Beginning in September, members of Swipe Out Hunger, a program that helps Ithaca College students facing food insecurity, went to the dining halls and collected guest swipes to redistribute to other students who could not afford meals otherwise. Although volunteers collected swipes faster than last year, students at the college demonstrate a need for swipes that is greater than the national average.
Swipe Out Hunger is a nationwide organization founded in 2010 to end student hunger on college campuses. The college joined the movement in Fall 2018 after Unagh Frank ’19 headed a trial program with Hillel, Ithaca College Dining, Student Financial Services and the ID Office. With Swipe Out Hunger, students at the college can anonymously donate one guest swipe per semester to students facing food insecurity. Those who are eligible receive swipes in packs of 15, 30 or 45.
Students at the college struggled with food insecurity in the past. The Campus Climate Survey, which was conducted in Fall 2016, said out of the approximately 3,000 students who responded, approximately 500 students said they experienced difficulty affording food.
Junior Aaron Segal, a volunteer for Swipe Out Hunger, said the program has collected 718 swipes and has given out 240 to those in need so far this semester.
Segal said volunteers were able to collect swipes more efficiently with a QR code that allows students to scan the image with their phones and fill out the form online.
Segal said the QR code allowed volunteers to approach multiple groups of people and have them all scan it, a process that was much faster than going to individuals one at a time.
“We got 400 in the first day, whereas last year we got 110 just because we couldn’t move fast enough,” he said.
While the program is on track to have another successful year, a survey by Swipe Out Hunger and the college shows a demand for more guest swipes.
According to the survey, which was conducted in 2018, students need more swipes than they are currently receiving. When asked how many swipes would be required to meet their needs, 75% of participants said they needed approximately 20 or more swipes than they were currently receiving.
This is a large increase compared to the results of the national Swipe Out Hunger Survey in which only 12% of students said they needed approximately 20 or more swipes.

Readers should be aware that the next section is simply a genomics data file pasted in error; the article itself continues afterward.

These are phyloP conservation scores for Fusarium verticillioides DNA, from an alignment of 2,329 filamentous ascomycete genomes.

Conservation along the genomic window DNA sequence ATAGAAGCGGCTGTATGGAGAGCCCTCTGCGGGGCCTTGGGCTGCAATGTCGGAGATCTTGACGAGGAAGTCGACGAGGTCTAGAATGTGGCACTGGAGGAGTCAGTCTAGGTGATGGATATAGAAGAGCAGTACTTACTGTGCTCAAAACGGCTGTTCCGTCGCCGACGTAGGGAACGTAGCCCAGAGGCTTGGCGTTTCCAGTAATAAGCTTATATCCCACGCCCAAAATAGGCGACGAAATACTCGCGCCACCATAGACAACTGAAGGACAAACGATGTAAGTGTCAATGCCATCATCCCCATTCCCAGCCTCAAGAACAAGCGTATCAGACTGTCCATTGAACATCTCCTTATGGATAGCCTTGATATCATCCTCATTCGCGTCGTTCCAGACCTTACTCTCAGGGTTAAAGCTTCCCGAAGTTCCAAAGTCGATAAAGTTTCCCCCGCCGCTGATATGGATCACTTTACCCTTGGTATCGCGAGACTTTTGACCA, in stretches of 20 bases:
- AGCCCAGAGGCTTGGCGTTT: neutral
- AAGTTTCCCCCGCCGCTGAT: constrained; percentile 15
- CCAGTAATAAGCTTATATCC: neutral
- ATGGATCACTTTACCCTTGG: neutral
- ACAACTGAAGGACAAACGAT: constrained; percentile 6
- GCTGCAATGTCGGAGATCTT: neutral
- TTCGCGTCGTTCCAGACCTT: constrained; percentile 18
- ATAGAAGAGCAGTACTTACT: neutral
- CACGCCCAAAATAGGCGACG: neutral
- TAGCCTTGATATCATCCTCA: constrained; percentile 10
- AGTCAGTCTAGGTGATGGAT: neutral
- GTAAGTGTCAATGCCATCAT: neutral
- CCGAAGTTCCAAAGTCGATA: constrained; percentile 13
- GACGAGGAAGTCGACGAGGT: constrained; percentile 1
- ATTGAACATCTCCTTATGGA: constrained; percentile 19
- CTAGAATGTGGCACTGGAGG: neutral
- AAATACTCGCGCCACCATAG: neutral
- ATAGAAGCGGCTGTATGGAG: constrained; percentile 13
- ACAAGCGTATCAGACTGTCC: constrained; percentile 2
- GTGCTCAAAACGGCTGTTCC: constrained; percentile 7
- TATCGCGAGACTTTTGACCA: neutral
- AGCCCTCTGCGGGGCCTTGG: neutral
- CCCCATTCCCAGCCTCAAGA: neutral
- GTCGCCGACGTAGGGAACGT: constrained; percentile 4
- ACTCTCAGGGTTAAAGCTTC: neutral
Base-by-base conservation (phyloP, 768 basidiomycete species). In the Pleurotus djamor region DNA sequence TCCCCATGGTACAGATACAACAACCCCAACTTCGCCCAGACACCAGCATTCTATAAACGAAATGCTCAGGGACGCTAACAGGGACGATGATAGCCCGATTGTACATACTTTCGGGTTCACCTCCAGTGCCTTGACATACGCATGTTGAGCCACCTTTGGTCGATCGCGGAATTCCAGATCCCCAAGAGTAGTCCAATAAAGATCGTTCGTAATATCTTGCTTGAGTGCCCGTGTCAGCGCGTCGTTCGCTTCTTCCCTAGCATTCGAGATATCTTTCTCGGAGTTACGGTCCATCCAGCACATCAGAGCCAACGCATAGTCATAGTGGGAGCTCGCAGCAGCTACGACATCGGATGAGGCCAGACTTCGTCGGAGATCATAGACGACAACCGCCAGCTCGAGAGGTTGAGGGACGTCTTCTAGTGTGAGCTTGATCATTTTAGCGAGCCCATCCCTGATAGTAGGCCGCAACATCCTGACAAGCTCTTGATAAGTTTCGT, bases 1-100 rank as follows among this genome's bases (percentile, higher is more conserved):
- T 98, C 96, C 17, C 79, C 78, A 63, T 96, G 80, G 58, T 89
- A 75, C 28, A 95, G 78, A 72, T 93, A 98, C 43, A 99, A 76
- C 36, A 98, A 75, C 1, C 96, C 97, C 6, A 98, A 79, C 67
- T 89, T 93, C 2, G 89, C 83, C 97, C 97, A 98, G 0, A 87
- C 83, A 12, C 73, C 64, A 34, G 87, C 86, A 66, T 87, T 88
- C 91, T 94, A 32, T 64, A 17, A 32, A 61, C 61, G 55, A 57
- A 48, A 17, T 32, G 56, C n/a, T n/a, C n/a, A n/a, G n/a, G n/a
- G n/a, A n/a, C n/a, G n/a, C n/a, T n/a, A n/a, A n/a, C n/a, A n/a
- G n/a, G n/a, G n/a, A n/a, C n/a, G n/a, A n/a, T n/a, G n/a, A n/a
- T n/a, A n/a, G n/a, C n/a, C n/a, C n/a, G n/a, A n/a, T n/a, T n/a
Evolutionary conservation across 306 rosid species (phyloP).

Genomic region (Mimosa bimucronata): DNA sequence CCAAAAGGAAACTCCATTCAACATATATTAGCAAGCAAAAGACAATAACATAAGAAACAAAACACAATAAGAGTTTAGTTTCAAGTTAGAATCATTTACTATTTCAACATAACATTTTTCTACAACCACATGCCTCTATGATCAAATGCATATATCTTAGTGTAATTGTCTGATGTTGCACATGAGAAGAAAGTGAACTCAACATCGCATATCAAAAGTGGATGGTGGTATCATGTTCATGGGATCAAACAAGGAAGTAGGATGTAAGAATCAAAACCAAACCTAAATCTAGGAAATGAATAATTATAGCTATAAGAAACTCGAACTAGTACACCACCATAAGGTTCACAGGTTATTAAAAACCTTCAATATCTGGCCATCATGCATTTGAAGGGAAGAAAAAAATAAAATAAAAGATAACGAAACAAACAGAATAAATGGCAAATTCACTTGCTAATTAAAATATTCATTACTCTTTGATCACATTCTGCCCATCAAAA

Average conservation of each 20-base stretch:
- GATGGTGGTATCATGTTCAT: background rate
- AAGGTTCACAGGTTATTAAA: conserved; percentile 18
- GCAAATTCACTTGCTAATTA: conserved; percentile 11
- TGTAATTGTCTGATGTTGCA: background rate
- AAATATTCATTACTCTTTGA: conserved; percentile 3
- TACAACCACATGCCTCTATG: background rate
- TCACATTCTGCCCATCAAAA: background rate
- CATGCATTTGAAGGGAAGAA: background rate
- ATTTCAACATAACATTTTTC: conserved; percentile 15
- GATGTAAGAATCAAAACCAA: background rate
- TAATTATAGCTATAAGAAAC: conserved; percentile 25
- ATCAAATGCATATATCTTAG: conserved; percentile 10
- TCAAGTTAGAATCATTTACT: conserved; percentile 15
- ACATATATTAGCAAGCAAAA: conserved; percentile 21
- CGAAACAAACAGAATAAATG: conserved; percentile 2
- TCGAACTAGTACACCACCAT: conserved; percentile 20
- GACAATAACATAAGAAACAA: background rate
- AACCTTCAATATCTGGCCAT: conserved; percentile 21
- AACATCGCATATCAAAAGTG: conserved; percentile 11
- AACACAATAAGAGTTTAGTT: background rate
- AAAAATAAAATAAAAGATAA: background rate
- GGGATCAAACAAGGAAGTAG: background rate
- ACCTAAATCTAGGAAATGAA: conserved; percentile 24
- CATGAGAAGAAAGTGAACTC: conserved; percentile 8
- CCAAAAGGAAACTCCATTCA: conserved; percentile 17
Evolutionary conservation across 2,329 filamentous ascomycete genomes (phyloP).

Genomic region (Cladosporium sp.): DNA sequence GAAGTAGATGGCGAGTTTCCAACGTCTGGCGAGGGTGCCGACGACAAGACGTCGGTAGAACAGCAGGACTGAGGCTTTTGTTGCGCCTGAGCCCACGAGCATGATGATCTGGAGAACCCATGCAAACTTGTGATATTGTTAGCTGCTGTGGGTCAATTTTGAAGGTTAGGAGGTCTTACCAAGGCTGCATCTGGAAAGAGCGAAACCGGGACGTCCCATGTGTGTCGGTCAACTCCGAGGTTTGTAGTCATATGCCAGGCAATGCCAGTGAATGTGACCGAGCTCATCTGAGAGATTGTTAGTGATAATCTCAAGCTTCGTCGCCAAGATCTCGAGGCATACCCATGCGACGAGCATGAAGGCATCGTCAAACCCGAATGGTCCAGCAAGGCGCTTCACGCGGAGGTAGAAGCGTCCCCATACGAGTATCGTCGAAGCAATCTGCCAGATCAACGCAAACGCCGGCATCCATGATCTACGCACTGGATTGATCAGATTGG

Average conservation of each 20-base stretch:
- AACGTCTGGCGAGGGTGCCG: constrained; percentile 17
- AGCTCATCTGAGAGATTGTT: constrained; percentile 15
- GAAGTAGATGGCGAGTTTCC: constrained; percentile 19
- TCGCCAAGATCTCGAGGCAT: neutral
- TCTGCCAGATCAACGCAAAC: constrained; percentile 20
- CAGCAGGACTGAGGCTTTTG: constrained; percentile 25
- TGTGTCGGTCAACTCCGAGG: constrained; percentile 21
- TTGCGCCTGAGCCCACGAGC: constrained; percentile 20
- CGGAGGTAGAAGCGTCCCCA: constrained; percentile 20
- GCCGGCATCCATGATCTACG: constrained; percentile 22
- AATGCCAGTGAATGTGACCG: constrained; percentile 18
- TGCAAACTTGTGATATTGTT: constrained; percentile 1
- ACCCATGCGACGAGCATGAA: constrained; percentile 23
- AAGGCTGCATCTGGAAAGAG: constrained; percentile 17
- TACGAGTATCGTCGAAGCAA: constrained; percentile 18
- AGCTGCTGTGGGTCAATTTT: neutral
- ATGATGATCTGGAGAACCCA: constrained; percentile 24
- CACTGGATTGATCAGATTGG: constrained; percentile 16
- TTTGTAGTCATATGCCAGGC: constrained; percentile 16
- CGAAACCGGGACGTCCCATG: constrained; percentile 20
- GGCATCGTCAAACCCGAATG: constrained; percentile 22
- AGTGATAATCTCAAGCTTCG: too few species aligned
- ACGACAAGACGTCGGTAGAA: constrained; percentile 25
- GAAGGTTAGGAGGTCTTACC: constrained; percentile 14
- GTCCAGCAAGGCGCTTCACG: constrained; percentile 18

Segal said the biggest problem the program faces is a lack of awareness about the program among students.
“The big thing we’ve been talking about is a lot of it is that people don’t know about it,” he said. “They only find out about it through word of mouth really.”
Lauren Goldberg, executive director of Hillel, who works with Swipe Out Hunger, said that educating people about the program is a necessary step.
“We have over 4,000 people on a meal plan, so even to collect 1,000 swipes is only one-fourth of the students,” Goldberg said. “It’s just a matter of getting the word out to them.”
Approximately 4,395 students are living on campus or in the Circle Apartments or the Garden Apartments. Starting Fall 2019, every student who lives on campus, excluding those who live in on-campus apartments, is required to purchase the unlimited meal plan.
The unlimited plan costs $3,400 with $230 in Bomber Bucks per semester and includes three guest passes per semester. The commuter and on-campus apartment plan is composed of five meals per week with $600 in Bomber Bucks. It costs $1,200 per semester and offers no guest passes.
Segal said that because students on campus are now required to have unlimited meal plans, the majority of people suffering from food insecurity live off campus or in on-campus apartments.
He also said that while Swipe Out Hunger planned to collect swipes until Sept. 10, it stopped promoting the cause in dining halls around Sept. 6 because students who had already donated swipes were frustrated by the repeated efforts to promote the program.
Goldberg said volunteers are not currently collecting more swipes, but students can still donate by scanning the QR code. She said volunteers might start collecting again in the middle or end of the semester.
Senior Kelly Madden, a self-described food–insecure student, lives off campus and uses guest swipes collected by Swipe Out Hunger to get meals throughout the semester.
“Coming to college and dealing with finances and everything has been probably one of the hardest things,” Madden said. “I don’t go to bed at night ever thinking, ‘Okay, I have food in the fridge or my bills are paid.’”
Madden said people need to have conversations about food insecurity.
“This is making or breaking someone’s day,” Madden said. “When you’re hungry you can’t focus on school. My main hope is that people get more comfortable talking about this so we can break down those huge barriers of wealth and food insecurity and build a bridge there.”